2. Upon the book’s release, a free autographed copy. (I’d be honored to sign your book and write to you, praying for you as I do!)

3. Exclusive access to a private Facebook group where we’ll dialog about topics and details, I’ll answer your questions, and you’ll get behind-the-scenes book updates as we prepare for its release. (We’ll get to hang out online as we sip from our cups…)

4. Some cool coffee swag mailed right to you! (You won’t believe the fun stuff created by the marketing team!)

·         Are you excited at the thought of sharing this book that's overflowing with God’s breve blessings, grande grace, and more??
·         Are you active on social media or your own blog?
·         Do you love Bible study time, alone or with a group of friends?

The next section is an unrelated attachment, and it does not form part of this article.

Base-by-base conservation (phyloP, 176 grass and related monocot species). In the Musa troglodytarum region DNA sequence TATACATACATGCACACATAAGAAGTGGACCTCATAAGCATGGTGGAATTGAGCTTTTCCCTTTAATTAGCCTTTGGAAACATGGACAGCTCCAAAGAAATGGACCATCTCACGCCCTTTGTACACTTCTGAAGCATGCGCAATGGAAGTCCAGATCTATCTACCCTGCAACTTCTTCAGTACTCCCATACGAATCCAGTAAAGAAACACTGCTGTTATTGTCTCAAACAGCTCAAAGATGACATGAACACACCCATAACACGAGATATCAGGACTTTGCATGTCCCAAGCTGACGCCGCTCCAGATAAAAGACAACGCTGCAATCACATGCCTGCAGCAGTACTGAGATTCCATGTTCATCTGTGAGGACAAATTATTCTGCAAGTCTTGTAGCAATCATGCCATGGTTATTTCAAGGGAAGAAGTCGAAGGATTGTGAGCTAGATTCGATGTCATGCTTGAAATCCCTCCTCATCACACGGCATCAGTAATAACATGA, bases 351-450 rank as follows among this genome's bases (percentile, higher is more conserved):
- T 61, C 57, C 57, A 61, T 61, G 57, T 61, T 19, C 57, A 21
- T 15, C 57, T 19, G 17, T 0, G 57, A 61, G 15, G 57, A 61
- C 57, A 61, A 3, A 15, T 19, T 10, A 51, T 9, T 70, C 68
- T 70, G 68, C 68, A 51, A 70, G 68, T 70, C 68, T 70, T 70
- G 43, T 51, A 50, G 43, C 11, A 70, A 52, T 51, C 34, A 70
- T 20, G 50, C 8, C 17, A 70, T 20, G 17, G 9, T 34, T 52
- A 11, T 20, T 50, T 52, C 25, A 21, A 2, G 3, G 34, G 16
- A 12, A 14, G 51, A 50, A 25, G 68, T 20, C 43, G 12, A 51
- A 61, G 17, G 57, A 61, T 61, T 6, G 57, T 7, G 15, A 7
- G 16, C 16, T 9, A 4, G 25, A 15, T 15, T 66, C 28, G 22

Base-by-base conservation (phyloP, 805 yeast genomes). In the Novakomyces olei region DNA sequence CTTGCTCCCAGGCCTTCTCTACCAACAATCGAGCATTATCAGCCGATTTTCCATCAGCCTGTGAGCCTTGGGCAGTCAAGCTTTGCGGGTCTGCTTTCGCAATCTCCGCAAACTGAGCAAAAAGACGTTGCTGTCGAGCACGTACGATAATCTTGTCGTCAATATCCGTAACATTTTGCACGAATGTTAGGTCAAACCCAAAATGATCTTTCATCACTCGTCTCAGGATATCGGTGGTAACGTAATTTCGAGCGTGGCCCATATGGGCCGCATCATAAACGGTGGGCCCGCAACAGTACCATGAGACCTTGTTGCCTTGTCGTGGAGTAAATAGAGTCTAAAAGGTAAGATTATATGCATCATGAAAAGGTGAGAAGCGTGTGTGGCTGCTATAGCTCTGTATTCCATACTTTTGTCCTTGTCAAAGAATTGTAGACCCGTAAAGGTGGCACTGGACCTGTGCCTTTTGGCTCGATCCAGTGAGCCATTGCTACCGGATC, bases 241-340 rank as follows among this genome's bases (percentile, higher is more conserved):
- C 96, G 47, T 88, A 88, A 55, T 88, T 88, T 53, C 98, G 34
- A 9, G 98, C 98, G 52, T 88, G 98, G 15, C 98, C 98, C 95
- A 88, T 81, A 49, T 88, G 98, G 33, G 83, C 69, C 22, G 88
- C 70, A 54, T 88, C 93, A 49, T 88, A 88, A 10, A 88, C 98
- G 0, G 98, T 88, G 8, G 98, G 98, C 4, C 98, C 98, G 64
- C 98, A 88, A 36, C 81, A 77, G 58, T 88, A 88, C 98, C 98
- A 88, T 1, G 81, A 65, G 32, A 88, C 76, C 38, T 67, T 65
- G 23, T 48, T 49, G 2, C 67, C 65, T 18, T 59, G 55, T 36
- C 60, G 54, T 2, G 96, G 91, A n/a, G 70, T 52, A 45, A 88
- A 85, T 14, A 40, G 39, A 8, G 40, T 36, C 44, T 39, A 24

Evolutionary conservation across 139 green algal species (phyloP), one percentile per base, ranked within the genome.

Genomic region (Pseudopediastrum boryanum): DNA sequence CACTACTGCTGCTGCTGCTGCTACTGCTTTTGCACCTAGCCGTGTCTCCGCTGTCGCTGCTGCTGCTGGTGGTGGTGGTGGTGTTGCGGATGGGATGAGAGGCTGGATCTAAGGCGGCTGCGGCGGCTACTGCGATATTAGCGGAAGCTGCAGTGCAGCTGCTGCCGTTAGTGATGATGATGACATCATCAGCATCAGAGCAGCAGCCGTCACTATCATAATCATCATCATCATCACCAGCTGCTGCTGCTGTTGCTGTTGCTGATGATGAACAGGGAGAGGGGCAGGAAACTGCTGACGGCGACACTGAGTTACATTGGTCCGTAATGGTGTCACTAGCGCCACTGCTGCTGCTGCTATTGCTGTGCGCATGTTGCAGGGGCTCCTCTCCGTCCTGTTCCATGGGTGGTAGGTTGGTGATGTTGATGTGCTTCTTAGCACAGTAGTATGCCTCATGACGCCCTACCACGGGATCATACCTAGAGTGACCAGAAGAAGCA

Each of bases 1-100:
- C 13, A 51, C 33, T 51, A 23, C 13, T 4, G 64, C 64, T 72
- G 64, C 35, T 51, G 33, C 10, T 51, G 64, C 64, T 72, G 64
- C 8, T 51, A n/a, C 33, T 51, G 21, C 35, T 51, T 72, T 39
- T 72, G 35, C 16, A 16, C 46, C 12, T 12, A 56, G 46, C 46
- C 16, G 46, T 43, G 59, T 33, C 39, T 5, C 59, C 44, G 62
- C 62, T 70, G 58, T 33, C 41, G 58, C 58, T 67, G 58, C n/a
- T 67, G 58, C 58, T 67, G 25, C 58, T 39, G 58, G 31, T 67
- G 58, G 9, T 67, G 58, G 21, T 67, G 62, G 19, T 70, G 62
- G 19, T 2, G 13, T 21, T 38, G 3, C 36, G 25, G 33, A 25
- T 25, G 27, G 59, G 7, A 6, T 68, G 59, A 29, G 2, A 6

·         Do you jump at the chance to share books/topics you love with your church, co-workers, book club, fellow students, family, or friends? 

If YES, please fill out the form below! Limited spots are available on this unique launch team, so don’t delay! Enter no later than April 21st – how about now?!  Thank you so much!


12 Ideas to Guide Your Child to a Life of Prayer

This post first appeared on The CPH blog (click to view) under "Everyday Faith".

“Momma, momma, huwwy! We need to pway!” My toddler ran to me the very moment he heard the siren from a fire truck speeding past our house down the nearby highway. I scooped my little guy into my arms and held him close. Together, we talked to Jesus, asking for help and protection on behalf of the people who may be hurting or in danger.